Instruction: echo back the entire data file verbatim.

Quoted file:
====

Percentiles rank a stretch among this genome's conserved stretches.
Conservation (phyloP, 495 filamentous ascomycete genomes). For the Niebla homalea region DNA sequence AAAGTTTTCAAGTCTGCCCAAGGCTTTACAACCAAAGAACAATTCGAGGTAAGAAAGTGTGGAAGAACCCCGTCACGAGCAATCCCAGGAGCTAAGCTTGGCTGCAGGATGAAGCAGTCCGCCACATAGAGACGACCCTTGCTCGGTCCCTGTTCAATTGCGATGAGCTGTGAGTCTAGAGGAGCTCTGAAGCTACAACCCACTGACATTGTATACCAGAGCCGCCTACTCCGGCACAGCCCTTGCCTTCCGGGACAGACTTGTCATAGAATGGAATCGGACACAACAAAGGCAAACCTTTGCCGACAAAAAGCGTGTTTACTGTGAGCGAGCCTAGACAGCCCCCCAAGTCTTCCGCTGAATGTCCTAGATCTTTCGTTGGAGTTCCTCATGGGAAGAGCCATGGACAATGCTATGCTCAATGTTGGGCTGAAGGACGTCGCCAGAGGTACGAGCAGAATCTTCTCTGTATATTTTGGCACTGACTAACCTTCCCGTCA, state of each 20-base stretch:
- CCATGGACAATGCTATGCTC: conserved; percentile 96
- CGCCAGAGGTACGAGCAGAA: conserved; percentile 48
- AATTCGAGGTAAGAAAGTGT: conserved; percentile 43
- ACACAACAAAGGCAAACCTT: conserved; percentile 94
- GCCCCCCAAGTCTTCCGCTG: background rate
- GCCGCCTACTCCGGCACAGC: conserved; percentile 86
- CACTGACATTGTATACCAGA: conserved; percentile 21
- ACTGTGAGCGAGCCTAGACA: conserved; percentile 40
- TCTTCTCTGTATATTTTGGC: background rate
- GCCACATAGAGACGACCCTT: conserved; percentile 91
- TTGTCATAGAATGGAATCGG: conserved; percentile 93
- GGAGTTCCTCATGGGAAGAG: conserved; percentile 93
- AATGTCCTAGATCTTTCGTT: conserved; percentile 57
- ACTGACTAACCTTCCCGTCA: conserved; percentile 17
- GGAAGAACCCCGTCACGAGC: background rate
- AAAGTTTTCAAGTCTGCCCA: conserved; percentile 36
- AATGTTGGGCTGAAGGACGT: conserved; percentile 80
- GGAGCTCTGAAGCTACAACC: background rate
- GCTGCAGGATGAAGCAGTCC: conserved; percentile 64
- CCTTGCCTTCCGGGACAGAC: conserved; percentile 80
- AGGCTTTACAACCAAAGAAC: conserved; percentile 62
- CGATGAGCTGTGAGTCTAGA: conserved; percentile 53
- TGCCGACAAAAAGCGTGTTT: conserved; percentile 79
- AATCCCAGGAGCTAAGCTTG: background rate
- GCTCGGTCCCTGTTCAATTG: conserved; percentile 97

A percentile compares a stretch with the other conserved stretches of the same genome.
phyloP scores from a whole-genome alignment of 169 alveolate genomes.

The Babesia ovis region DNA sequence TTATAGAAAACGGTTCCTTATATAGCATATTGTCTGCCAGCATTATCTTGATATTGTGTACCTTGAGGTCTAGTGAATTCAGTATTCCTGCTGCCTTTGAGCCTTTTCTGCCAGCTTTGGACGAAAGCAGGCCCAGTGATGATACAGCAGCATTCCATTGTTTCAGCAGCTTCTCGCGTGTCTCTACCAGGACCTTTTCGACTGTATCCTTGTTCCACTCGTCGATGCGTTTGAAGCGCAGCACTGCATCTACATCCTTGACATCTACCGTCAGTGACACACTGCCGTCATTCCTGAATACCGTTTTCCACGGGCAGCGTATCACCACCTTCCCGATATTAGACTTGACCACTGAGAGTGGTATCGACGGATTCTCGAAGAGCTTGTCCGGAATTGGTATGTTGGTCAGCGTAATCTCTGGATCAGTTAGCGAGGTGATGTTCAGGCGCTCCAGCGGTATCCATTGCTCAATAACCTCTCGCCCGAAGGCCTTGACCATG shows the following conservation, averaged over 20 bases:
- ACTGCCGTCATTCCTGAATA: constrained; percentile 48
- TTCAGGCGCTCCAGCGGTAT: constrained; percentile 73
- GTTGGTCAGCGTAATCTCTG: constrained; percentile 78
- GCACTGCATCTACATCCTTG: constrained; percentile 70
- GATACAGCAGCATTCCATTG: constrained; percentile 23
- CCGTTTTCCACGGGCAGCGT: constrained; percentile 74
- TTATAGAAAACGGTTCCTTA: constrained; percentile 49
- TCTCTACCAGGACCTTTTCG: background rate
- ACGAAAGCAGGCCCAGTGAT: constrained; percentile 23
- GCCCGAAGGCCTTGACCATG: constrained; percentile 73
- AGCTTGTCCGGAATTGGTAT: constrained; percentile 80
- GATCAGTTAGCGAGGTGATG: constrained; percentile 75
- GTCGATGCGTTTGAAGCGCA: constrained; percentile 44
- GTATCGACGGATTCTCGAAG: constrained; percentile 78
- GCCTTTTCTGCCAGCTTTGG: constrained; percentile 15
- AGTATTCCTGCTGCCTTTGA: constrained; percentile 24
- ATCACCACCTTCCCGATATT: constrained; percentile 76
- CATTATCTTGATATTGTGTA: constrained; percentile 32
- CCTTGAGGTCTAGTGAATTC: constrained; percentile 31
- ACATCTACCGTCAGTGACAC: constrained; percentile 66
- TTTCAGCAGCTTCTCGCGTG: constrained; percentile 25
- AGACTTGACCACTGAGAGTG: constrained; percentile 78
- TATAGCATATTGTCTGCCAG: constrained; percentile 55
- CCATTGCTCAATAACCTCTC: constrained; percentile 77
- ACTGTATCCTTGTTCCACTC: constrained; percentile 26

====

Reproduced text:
Percentiles rank a stretch among this genome's conserved stretches.
Conservation (phyloP, 495 filamentous ascomycete genomes). For the Niebla homalea region DNA sequence AAAGTTTTCAAGTCTGCCCAAGGCTTTACAACCAAAGAACAATTCGAGGTAAGAAAGTGTGGAAGAACCCCGTCACGAGCAATCCCAGGAGCTAAGCTTGGCTGCAGGATGAAGCAGTCCGCCACATAGAGACGACCCTTGCTCGGTCCCTGTTCAATTGCGATGAGCTGTGAGTCTAGAGGAGCTCTGAAGCTACAACCCACTGACATTGTATACCAGAGCCGCCTACTCCGGCACAGCCCTTGCCTTCCGGGACAGACTTGTCATAGAATGGAATCGGACACAACAAAGGCAAACCTTTGCCGACAAAAAGCGTGTTTACTGTGAGCGAGCCTAGACAGCCCCCCAAGTCTTCCGCTGAATGTCCTAGATCTTTCGTTGGAGTTCCTCATGGGAAGAGCCATGGACAATGCTATGCTCAATGTTGGGCTGAAGGACGTCGCCAGAGGTACGAGCAGAATCTTCTCTGTATATTTTGGCACTGACTAACCTTCCCGTCA, state of each 20-base stretch:
- CCATGGACAATGCTATGCTC: conserved; percentile 96
- CGCCAGAGGTACGAGCAGAA: conserved; percentile 48
- AATTCGAGGTAAGAAAGTGT: conserved; percentile 43
- ACACAACAAAGGCAAACCTT: conserved; percentile 94
- GCCCCCCAAGTCTTCCGCTG: background rate
- GCCGCCTACTCCGGCACAGC: conserved; percentile 86
- CACTGACATTGTATACCAGA: conserved; percentile 21
- ACTGTGAGCGAGCCTAGACA: conserved; percentile 40
- TCTTCTCTGTATATTTTGGC: background rate
- GCCACATAGAGACGACCCTT: conserved; percentile 91
- TTGTCATAGAATGGAATCGG: conserved; percentile 93
- GGAGTTCCTCATGGGAAGAG: conserved; percentile 93
- AATGTCCTAGATCTTTCGTT: conserved; percentile 57
- ACTGACTAACCTTCCCGTCA: conserved; percentile 17
- GGAAGAACCCCGTCACGAGC: background rate
- AAAGTTTTCAAGTCTGCCCA: conserved; percentile 36
- AATGTTGGGCTGAAGGACGT: conserved; percentile 80
- GGAGCTCTGAAGCTACAACC: background rate
- GCTGCAGGATGAAGCAGTCC: conserved; percentile 64
- CCTTGCCTTCCGGGACAGAC: conserved; percentile 80
- AGGCTTTACAACCAAAGAAC: conserved; percentile 62
- CGATGAGCTGTGAGTCTAGA: conserved; percentile 53
- TGCCGACAAAAAGCGTGTTT: conserved; percentile 79
- AATCCCAGGAGCTAAGCTTG: background rate
- GCTCGGTCCCTGTTCAATTG: conserved; percentile 97

A percentile compares a stretch with the other conserved stretches of the same genome.
phyloP scores from a whole-genome alignment of 169 alveolate genomes.

The Babesia ovis region DNA sequence TTATAGAAAACGGTTCCTTATATAGCATATTGTCTGCCAGCATTATCTTGATATTGTGTACCTTGAGGTCTAGTGAATTCAGTATTCCTGCTGCCTTTGAGCCTTTTCTGCCAGCTTTGGACGAAAGCAGGCCCAGTGATGATACAGCAGCATTCCATTGTTTCAGCAGCTTCTCGCGTGTCTCTACCAGGACCTTTTCGACTGTATCCTTGTTCCACTCGTCGATGCGTTTGAAGCGCAGCACTGCATCTACATCCTTGACATCTACCGTCAGTGACACACTGCCGTCATTCCTGAATACCGTTTTCCACGGGCAGCGTATCACCACCTTCCCGATATTAGACTTGACCACTGAGAGTGGTATCGACGGATTCTCGAAGAGCTTGTCCGGAATTGGTATGTTGGTCAGCGTAATCTCTGGATCAGTTAGCGAGGTGATGTTCAGGCGCTCCAGCGGTATCCATTGCTCAATAACCTCTCGCCCGAAGGCCTTGACCATG shows the following conservation, averaged over 20 bases:
- ACTGCCGTCATTCCTGAATA: constrained; percentile 48
- TTCAGGCGCTCCAGCGGTAT: constrained; percentile 73
- GTTGGTCAGCGTAATCTCTG: constrained; percentile 78
- GCACTGCATCTACATCCTTG: constrained; percentile 70
- GATACAGCAGCATTCCATTG: constrained; percentile 23
- CCGTTTTCCACGGGCAGCGT: constrained; percentile 74
- TTATAGAAAACGGTTCCTTA: constrained; percentile 49
- TCTCTACCAGGACCTTTTCG: background rate
- ACGAAAGCAGGCCCAGTGAT: constrained; percentile 23
- GCCCGAAGGCCTTGACCATG: constrained; percentile 73
- AGCTTGTCCGGAATTGGTAT: constrained; percentile 80
- GATCAGTTAGCGAGGTGATG: constrained; percentile 75
- GTCGATGCGTTTGAAGCGCA: constrained; percentile 44
- GTATCGACGGATTCTCGAAG: constrained; percentile 78
- GCCTTTTCTGCCAGCTTTGG: constrained; percentile 15
- AGTATTCCTGCTGCCTTTGA: constrained; percentile 24
- ATCACCACCTTCCCGATATT: constrained; percentile 76
- CATTATCTTGATATTGTGTA: constrained; percentile 32
- CCTTGAGGTCTAGTGAATTC: constrained; percentile 31
- ACATCTACCGTCAGTGACAC: constrained; percentile 66
- TTTCAGCAGCTTCTCGCGTG: constrained; percentile 25
- AGACTTGACCACTGAGAGTG: constrained; percentile 78
- TATAGCATATTGTCTGCCAG: constrained; percentile 55
- CCATTGCTCAATAACCTCTC: constrained; percentile 77
- ACTGTATCCTTGTTCCACTC: constrained; percentile 26